Still, just because a race was very close in 2018 does not mean it will be very close in 2020. For instance, we don’t list any of the Democrats’ newly-won California seats among the Toss-ups, even though several were decided only by a few points. The reason is that Clinton carried all of the new Democratic seats in 2016, and it’s reasonable to expect the Democratic presidential nominee to once again carry them in 2020, which probably would deprive GOP challengers of the oxygen they need to beat Democratic incumbents. Remember, Republicans had battle-tested incumbents in many of these seats in 2018, like former Reps. Jeff Denham (R, CA-10), Steve Knight (R, CA-25), and David Valadao (R, CA-21). Now Democrats will have the power of incumbency in those districts and, in all likelihood, the presidential wind at their backs. The opposite is true in two Minnesota seats Republicans won from Democrats in 2018, MN-1 and MN-8. Both voted for Trump by double digits, and if that repeats itself, it’s hard to see how Democrats can win those districts back, especially now that those districts have GOP incumbents (both were open seats in 2018).

We’re not going to go through our rationale for each of the ratings; there will be plenty of time to explore all of these districts in depth as the cycle goes along. But the 2016 presidential results, and our very early, subject-to-change expectations for 2020’s results, loomed large in formulating these initial ratings.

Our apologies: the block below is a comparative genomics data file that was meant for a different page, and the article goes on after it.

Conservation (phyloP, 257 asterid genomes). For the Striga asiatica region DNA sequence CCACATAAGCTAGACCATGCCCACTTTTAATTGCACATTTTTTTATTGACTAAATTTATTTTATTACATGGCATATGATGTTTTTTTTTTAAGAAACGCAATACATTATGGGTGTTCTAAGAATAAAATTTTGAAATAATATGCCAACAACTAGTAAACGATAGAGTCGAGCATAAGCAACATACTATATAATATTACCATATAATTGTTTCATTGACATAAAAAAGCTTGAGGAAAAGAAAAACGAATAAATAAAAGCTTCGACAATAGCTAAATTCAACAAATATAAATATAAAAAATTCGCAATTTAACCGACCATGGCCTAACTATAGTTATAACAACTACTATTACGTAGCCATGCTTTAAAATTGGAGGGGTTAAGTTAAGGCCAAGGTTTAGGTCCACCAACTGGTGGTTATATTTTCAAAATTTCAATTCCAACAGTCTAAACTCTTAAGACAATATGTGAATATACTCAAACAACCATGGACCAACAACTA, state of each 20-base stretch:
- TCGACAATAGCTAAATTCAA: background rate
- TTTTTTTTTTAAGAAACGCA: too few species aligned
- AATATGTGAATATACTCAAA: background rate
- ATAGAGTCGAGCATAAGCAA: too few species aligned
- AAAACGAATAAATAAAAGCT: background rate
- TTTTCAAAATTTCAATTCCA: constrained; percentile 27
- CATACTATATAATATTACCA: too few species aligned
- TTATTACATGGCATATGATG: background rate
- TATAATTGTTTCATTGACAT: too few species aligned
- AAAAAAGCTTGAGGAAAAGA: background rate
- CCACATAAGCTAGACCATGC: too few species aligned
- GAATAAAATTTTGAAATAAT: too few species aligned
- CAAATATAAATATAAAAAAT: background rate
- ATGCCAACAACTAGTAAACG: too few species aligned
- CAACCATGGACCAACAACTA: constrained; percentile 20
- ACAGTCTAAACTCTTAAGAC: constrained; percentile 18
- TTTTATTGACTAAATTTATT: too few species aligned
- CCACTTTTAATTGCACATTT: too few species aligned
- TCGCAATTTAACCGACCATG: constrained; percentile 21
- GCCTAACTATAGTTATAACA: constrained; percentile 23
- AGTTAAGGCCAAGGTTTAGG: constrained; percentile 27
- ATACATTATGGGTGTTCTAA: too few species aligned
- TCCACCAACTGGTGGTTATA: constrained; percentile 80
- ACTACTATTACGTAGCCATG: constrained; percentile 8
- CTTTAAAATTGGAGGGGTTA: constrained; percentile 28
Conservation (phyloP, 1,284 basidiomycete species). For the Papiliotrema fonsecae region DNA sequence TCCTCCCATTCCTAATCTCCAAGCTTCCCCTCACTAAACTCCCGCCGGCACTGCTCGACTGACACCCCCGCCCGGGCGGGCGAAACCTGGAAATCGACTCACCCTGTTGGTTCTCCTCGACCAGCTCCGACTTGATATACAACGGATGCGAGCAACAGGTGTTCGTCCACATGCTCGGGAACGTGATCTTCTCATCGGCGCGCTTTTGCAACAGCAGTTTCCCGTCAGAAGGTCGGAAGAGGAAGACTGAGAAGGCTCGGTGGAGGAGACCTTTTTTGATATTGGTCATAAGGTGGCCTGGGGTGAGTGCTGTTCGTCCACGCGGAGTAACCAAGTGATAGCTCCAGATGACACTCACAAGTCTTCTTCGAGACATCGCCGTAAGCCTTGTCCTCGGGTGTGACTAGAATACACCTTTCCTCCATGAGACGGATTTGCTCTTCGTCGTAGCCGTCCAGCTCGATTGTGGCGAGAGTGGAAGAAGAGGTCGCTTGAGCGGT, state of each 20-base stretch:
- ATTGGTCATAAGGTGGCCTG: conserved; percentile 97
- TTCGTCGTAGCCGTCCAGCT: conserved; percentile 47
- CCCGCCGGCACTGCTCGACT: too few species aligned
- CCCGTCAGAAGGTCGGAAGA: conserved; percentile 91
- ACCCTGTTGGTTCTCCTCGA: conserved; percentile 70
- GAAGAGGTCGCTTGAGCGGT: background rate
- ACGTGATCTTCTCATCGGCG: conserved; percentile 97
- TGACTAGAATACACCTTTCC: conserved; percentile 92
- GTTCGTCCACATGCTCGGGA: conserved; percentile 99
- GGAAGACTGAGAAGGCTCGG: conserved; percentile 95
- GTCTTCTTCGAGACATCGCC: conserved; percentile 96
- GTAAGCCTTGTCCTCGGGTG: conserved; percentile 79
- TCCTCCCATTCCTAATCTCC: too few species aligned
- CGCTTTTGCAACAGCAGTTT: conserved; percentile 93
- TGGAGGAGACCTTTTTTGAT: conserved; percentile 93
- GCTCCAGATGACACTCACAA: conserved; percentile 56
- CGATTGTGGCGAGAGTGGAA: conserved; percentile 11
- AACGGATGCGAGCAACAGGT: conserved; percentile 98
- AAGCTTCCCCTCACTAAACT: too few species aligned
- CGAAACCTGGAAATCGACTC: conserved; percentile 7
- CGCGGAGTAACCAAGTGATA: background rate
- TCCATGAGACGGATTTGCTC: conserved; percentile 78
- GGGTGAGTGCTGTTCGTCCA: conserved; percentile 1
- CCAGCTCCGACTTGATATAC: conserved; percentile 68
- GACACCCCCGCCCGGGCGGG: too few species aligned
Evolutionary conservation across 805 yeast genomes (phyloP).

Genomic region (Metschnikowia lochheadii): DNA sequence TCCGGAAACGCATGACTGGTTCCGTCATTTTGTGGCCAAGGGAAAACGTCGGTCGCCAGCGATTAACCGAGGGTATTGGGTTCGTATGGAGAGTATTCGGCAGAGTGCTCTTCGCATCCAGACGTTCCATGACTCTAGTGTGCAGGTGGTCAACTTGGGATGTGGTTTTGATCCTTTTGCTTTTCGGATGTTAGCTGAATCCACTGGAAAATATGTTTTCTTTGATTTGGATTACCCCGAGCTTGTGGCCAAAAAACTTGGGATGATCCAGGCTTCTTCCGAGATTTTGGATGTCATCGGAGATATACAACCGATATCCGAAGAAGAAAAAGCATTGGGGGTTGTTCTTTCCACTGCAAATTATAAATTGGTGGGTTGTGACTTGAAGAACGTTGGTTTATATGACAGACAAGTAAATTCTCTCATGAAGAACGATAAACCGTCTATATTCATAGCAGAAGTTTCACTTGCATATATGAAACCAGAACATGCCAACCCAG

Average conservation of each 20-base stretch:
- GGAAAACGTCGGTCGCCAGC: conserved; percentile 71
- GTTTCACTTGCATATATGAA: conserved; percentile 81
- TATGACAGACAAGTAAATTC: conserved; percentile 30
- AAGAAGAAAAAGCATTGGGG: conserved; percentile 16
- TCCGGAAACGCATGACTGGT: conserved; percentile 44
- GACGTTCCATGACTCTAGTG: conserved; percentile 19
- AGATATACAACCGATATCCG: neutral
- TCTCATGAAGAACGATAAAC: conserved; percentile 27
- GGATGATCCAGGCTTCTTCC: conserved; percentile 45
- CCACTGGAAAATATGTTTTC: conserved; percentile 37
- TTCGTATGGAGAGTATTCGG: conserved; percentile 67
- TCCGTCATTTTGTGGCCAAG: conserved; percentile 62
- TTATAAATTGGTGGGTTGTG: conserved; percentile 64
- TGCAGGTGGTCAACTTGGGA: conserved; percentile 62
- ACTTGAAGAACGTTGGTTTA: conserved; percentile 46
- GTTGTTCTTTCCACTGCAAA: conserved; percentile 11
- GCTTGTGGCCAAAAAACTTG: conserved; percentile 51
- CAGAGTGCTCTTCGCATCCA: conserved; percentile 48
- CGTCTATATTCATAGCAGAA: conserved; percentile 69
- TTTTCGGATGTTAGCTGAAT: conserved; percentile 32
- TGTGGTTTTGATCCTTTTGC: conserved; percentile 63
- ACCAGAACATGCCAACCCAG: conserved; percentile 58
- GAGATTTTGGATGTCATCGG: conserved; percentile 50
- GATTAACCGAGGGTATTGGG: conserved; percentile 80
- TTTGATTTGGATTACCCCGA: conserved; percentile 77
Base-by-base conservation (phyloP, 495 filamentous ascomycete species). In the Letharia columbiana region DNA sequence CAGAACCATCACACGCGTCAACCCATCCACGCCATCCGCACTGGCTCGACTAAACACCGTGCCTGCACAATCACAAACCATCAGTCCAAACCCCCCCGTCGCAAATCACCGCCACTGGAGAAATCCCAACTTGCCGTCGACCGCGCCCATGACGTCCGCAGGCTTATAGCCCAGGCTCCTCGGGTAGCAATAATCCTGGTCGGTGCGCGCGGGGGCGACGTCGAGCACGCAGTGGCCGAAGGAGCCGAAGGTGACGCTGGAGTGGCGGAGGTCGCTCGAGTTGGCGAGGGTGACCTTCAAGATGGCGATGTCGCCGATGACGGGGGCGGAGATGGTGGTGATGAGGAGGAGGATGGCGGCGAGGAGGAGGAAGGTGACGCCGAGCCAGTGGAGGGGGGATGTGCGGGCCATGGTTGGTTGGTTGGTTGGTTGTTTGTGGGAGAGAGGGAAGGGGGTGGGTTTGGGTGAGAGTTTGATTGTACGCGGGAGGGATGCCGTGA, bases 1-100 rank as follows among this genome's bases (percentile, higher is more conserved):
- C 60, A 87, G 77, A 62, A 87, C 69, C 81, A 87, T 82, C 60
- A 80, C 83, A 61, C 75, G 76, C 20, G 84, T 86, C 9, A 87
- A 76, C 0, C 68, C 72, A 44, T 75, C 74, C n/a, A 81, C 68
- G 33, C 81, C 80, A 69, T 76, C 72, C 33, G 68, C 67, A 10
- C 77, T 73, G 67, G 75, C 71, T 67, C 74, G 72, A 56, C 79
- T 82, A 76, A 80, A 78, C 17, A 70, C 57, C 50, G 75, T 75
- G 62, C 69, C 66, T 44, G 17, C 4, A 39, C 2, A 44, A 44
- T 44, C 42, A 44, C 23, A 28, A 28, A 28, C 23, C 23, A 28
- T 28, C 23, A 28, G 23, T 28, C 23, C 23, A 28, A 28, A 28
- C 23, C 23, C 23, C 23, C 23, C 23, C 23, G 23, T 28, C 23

Generally speaking, the ratings reflect both where a district has been at the presidential level and where it might be going in 2020. Our best guess is that districts that are diverse and/or have higher-than-average levels of four-year college attainment may either not change much or continue to get worse for the president and Republicans over the next two years. Conversely, districts that are less diverse and/or have lower-than-average four-year college attainment may not change much or might get better for Trump and the Republicans. That’s been the trend in American politics even pre-dating Trump — though the president hyper-charged that trend — and we thought the 2018 results generally reinforced those trends (for more, check out recent Crystal Ball pieces by Alan Abramowitz and Noah Rudnick). So if a rating seems off to you, think about this basic framework, and the rating might make more sense (even if you still disagree with it).

The closing months of the 2018 midterm cycle were dominated by a consensus belief among major election forecasters (including us) that the Democrats were favored to win the House majority and Republicans were favored to hold the Senate majority. As we start the 2020 cycle, that same forecast — Democrats favored in the House, Republicans in the Senate — seems like the best initial bet, which is reflected in our ratings. How the presidential race goes, and whether one side opens up a clear advantage, is probably the most important factor in whether either chamber drifts into true Toss-up territory.